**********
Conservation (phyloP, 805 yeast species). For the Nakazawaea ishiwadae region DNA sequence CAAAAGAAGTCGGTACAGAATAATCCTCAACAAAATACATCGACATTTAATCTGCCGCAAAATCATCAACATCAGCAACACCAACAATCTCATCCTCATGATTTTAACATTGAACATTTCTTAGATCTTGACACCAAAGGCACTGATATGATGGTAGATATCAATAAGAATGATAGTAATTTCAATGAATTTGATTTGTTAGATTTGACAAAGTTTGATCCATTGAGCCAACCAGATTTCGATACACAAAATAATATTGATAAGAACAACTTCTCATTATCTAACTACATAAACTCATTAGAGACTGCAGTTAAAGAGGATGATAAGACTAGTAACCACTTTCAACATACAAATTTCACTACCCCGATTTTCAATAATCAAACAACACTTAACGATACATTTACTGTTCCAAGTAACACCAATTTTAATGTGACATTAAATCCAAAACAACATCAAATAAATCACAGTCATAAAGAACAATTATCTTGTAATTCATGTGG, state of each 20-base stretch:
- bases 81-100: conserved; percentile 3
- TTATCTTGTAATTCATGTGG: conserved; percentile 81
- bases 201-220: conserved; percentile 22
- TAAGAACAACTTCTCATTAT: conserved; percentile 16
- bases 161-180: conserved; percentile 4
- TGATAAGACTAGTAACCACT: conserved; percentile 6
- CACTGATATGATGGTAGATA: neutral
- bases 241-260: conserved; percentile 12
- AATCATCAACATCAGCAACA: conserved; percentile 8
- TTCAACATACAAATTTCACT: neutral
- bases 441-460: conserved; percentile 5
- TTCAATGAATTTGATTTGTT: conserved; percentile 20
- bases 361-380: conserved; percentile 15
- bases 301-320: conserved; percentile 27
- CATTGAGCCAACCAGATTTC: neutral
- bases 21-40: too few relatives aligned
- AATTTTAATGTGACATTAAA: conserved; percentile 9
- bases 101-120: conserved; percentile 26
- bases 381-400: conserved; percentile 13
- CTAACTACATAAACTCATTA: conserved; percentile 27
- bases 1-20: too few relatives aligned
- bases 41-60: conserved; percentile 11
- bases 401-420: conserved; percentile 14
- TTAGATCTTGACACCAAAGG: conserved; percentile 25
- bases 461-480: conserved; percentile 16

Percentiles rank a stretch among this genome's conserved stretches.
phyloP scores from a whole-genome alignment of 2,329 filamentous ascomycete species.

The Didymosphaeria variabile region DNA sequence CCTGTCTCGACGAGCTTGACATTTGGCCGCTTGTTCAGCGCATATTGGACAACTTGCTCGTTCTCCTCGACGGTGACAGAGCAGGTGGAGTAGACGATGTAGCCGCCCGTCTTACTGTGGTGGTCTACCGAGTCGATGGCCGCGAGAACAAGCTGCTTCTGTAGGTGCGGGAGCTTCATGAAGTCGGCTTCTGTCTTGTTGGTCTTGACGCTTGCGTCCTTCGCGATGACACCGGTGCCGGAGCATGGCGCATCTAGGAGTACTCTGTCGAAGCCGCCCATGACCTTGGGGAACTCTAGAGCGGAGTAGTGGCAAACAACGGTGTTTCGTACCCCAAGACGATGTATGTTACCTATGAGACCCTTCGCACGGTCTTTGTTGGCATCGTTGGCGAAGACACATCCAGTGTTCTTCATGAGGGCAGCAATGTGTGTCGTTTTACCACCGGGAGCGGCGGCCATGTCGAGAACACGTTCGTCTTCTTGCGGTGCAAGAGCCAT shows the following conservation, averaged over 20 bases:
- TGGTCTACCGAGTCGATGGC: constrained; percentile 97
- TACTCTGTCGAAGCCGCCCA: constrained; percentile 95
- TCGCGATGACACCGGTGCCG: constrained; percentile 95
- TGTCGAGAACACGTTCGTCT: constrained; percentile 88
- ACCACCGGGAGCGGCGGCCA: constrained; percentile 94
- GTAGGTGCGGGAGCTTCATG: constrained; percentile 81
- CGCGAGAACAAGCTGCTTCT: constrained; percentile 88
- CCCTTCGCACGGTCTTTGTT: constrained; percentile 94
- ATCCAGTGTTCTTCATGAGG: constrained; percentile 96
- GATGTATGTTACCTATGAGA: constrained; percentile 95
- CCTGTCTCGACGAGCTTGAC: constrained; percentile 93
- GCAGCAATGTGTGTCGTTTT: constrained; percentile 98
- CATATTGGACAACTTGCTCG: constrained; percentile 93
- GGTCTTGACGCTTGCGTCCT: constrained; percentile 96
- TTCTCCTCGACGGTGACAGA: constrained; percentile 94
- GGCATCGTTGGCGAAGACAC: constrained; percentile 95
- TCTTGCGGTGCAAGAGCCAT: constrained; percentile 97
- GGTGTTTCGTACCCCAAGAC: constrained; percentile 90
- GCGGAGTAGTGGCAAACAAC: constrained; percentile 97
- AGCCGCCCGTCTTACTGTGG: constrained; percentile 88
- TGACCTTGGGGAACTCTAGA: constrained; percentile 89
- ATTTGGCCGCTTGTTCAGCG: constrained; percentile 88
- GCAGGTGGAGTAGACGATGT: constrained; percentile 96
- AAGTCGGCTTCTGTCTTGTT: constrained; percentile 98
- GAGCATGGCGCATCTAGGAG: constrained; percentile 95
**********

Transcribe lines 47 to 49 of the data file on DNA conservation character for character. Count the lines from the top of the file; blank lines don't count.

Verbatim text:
- GGTGTTTCGTACCCCAAGAC: constrained; percentile 90
- GCGGAGTAGTGGCAAACAAC: constrained; percentile 97
- AGCCGCCCGTCTTACTGTGG: constrained; percentile 88